5 Ways to Keep Mountain Bike Trail Systems in Prime Riding Condition
On any given weekend, you’re likely to find Charles Williams astride his mountain bike, speeding down the singletrack trails of Slaughter Pen in Bentonville, Arkansas, navigating switchback turns at Coler Mountain Bike Preserve or grinding up steep climbs on the Back 40 in neighboring Bella Vista.
But you’ll also see Charles out of the saddle, with a leaf rake or weed trimmer in hand, expending sweat equity to maintain one of the finest mountain bike trail networks in the country.
“It’s simple: I don’t like to ride a trail that’s in crummy shape. I like clean trails,” says Charles, a member of Friends of Arkansas Singletrack (FAST), which promotes off-road cycling in Northwest Arkansas.
With more than 200 miles of natural-surface trails – most of them built over the past decade – the region has become a mountain biking mecca, acclaimed internationally for its off-road terrain.
Charles Williams, member of Friends of Arkansas Single Track (FAST)
While local municipalities are responsible for major maintenance, a small army of volunteers also toils to keep the trails in prime riding condition – for themselves and mountain bikers visiting from around the country. In the lush and rugged Ozark forests, it requires constant vigilance.
FAST volunteers have played a key role in the success of mountain biking in the region with activities that include hosting group rides, supporting local races and acting as trail ambassadors for out-of-town visitors looking for advice on where to ride.
But their diligence with maintenance has been particularly important in ensuring the quality of trails in the region matches the quantity.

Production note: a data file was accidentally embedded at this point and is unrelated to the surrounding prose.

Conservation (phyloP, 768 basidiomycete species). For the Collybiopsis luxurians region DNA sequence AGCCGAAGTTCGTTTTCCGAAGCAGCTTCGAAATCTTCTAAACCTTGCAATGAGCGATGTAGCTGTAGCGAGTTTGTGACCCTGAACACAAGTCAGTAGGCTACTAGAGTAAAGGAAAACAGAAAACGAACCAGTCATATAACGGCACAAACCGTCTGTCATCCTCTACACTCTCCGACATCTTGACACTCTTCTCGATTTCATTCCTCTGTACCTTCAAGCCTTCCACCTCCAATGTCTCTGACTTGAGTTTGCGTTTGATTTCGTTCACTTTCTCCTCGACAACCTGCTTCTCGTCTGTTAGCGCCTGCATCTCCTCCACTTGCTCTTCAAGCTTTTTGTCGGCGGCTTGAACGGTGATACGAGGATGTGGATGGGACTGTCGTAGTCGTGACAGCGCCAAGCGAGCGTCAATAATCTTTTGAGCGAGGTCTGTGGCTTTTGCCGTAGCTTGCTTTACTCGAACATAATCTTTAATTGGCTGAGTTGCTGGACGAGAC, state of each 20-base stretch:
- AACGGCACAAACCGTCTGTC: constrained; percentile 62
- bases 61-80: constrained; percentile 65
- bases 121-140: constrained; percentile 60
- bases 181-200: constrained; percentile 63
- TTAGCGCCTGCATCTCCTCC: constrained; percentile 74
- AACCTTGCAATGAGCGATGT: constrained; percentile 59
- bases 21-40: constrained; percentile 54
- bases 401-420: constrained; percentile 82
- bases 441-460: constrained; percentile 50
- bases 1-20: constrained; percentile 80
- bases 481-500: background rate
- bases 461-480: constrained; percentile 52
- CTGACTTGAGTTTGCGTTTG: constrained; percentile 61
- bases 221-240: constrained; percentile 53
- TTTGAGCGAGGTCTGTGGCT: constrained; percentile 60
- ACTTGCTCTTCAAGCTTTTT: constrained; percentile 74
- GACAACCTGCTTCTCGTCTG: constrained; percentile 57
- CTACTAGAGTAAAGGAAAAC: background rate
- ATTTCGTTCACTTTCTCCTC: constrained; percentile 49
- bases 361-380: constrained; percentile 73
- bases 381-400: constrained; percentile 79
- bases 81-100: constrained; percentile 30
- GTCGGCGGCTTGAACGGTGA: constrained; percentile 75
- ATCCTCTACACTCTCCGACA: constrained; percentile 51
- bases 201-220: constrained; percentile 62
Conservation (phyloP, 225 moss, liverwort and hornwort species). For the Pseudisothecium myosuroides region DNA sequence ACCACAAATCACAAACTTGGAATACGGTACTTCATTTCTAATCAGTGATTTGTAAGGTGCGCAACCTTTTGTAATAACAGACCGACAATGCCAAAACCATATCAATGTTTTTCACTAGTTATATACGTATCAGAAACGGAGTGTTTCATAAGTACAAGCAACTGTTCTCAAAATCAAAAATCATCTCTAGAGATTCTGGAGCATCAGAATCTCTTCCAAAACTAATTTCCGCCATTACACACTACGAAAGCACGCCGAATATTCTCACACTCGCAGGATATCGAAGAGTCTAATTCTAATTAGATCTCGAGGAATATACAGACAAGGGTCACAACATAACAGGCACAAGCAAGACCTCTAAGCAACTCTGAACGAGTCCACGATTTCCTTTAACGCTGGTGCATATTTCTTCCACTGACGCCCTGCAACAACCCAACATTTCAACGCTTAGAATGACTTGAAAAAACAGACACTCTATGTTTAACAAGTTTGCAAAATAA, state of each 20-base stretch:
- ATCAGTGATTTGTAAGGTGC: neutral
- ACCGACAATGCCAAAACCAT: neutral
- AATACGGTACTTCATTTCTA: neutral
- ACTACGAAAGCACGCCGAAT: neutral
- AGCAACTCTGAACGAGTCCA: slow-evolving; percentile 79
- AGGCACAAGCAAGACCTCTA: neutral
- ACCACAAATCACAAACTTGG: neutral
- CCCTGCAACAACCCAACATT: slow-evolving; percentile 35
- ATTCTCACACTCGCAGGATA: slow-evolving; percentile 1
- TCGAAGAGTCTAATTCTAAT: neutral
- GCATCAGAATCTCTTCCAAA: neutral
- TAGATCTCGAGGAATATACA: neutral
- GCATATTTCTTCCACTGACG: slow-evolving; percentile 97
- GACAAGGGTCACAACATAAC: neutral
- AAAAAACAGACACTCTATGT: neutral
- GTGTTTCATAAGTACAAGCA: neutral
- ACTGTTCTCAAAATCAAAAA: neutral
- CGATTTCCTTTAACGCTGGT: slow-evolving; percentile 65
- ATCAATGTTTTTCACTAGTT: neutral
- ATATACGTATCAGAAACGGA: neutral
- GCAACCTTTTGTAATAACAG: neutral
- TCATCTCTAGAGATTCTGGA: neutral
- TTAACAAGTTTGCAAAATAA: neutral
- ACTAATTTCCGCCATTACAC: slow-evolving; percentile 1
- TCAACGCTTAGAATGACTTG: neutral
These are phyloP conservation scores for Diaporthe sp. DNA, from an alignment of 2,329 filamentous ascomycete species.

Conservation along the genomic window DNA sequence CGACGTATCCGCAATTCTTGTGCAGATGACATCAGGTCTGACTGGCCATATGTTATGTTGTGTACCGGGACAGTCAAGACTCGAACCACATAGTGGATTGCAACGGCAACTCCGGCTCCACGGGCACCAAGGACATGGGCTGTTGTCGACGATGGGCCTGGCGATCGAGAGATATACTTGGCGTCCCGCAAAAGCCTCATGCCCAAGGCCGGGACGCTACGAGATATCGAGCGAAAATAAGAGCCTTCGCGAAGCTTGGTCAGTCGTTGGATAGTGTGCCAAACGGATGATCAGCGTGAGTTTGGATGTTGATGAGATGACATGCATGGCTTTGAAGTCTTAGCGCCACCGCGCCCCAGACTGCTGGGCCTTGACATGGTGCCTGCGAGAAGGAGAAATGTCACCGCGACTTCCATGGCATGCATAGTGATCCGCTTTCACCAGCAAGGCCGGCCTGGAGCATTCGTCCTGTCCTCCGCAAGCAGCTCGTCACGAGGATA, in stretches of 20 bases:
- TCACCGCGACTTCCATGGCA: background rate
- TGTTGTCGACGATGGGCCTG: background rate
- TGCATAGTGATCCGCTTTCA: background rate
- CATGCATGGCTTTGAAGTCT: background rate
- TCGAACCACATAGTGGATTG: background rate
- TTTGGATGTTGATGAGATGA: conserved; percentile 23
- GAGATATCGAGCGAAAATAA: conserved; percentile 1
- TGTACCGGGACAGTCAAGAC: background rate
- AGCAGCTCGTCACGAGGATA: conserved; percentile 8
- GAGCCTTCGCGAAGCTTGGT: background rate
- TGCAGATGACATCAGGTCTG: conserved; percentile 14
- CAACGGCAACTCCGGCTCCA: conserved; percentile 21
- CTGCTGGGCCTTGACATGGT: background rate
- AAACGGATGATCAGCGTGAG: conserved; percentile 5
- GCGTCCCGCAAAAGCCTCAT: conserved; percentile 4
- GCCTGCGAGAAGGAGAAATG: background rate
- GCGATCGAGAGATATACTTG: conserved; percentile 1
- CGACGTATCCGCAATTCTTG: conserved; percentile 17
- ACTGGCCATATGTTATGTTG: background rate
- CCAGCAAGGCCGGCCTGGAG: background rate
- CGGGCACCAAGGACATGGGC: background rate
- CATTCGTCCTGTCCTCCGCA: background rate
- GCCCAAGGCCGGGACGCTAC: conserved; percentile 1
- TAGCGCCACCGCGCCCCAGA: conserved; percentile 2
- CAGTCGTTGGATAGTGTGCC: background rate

We asked Charles and other FAST members to rank the tasks most essential to ensuring trail quality.
1. Weed Eating. “It’s Arkansas. Things grow. Quickly,” says Lindsay Custer, president of FAST. To battle weed encroachment, maintenance volunteers trek onto trails with gas and battery-powered weed eaters to knock down vegetation encroaching on the trail. They aim to create a foliage-free corridor at least 3 feet wide on either side of the trail, and up to 6 feet wide in sunny areas that promote high growth. The corridor provides critical visibility for riders, especially around corners.
2. Lopping. Volunteers use machetes or loppers to tackle tree branches and weed stalks too large for weed trimmers. “It’s not pleasant getting hit with ‘slappers’ while on the trail,” says Charles. Riders who strike wayward branches risk a bad crash or injury to their eyes.
3. Raking Rocks. Because the Ozark terrain is very rocky, riders who encounter loose stones risk “skating” off a trail because they can’t properly steer or brake. Loose rocks collect on the inside of berms and on the “back cut” of trails. Volunteer rake or sweep these stones – usually those smaller than the size of a fist. Rocks that are features of the trail are left untouched. “There’s a difference between sweeping off the loose rocks and pulling out rocks that are embedded into the ground,” says Lindsay.
4. Cutting Fallen Trees. Because chainsaws are prohibited, volunteers use handsaws to cut small trees that have fallen and blocked trails – posing a threat particularly to out-of-town visitors who don’t ride regularly in the region. “Volunteers are encouraged to report any trees that have fallen that are impeding the trail, or any that are hanging above the trail that could fall on riders,” says Charles.
5. Repairing Ruts. In a perfect world, the best way to avoid ruts is for riders to avoid soft, low-lying areas after rainfalls. “In reality, most don’t,” Charles says. When ruts get bad enough, they can force riders off the trails. Ruts can be temporarily repaired with hoes or garden rakes, depending on their depth and severity. Permanent fixes involving rock armoring, bridge building or re-routing trails to avoid soft spots – tasks handled by local municipalities and professional trail builders.
For avid mountain bikers, the hard work put in by volunteers makes a huge difference in the quality of a ride. Charles recently rode at Coler, in Bentonville, where a volunteer crew had groomed a perpetually rocky trail. “It was infinitely more pleasant to ride,” he says.
“We’re so fortunate here in Northwest Arkansas to have such great trail systems in our backyard. I think local riders have a responsibility to maintain them.”